Cheapest Big Cities in the U.S. to Live In

We found great places where you can live large on a small budget.

Big cities offer more employment opportunities, more things to do and more people to meet than smaller towns. But they also have drawbacks, from congestion and crime to high costs. That’s why a big city with a small price tag is uniquely appealing; offering urban perks without urban expenses.

We identified the U.S. cities with populations above 250,000 that have the lowest living costs, like these:


Louisville is Kentucky’s largest and arguably most important city, as home to three Fortune 500 companies: Humana, Yum Brands and Kindred Healthcare. Sports fans will enjoy watching the University of Louisville’s powerhouse men’s basketball team, and taking in a running of the Kentucky Derby at Churchill Downs.

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It’s not all coming up roses for Louisville, though. The city has an above-average unemployment rate and the third-longest average commute among the top 10 most affordable big cities.

San Antonio

Forget the Alamo. The true claim to fame of San Antonio just might be its right to call itself “America’s Biggest Cheap City.” Often overshadowed, San Antonio actually has a bigger city population than Dallas or Austin–yet its living costs are much lower than either of its better-known Texas neighbors.

Speaking of the Alamo, entry to the downtown landmark is free, fitting for such an affordable place to live. There’s also no charge to stroll the nearby River Walk. A margarita can be found for just $3 during happy hour at one of the bars lining the water. Cheers!


Despite being home to Ohio’s state capitol as well as multiple Fortune 500 corporations, Columbus has a small-town feel to go along with its small-town living costs.

Locals live and die by the fate of their beloved Ohio State University football team. You’ll pay a steep price for a seat in the stadium, though, so you may want to catch the game on TV, or take in other Ohio State sporting events—think volleyball, gymnastics and the like—for just $8 per ticket.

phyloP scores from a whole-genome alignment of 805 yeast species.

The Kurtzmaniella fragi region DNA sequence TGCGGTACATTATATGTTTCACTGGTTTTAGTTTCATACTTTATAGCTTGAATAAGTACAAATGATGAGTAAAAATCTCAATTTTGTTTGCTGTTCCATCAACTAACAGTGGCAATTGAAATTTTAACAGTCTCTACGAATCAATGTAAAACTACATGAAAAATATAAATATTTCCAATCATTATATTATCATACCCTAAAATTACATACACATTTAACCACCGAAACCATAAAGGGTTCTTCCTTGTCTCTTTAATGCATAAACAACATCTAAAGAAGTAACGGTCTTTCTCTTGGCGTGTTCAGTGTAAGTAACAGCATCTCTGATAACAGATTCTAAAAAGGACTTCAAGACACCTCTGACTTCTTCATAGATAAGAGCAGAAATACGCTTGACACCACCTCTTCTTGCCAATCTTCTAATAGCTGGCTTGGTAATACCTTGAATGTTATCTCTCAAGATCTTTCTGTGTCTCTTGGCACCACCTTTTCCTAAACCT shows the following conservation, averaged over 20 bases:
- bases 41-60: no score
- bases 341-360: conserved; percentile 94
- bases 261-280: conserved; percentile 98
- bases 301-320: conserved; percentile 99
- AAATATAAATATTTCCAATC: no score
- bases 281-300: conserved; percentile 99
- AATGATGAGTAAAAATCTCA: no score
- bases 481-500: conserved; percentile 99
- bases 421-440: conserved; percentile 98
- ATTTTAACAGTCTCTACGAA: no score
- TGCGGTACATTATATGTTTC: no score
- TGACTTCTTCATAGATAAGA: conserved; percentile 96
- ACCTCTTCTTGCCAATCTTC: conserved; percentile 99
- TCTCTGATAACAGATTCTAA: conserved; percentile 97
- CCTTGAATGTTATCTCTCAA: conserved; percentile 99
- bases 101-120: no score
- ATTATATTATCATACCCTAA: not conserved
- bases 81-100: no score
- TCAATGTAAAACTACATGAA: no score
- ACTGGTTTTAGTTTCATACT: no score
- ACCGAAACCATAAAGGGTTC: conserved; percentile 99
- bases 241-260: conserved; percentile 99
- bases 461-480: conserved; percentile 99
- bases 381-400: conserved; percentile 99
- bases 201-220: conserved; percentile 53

As one of Kiplinger’s 10 Best Cities for Cheapskates, Columbus offers many low-cost activities beyond OSU’s campus. The renowned Columbus Zoo charges seniors and residents half-price admission on selected days. The Ohio State Fair, which attracts more than 900,000 visitors every summer for pig races, fireworks, foods on a stick and more, charged $6 for advance-purchase tickets in 2014.

If none of these affordable places appeals to you, sneak a peek at seven more of the cheapest big cities in the U.S.

Rebecca Dolan
Contributing Writer,
Before joining the Kiplinger team as Online Community Editor in 2013, Rebecca was associate travel editor at the Huffington Post, where she also handled the travel section's social media. She landed at AOL/HuffPost after earning an MS in journalism at Northwestern University's Medill School, with a concentration in health and science journalism. Prior to that, she covered lifestyle at Jacksonville Magazine, in Jacksonville, Fla., preceded by a stint at American Cheerleader magazine. She holds a BA from the College of William and Mary.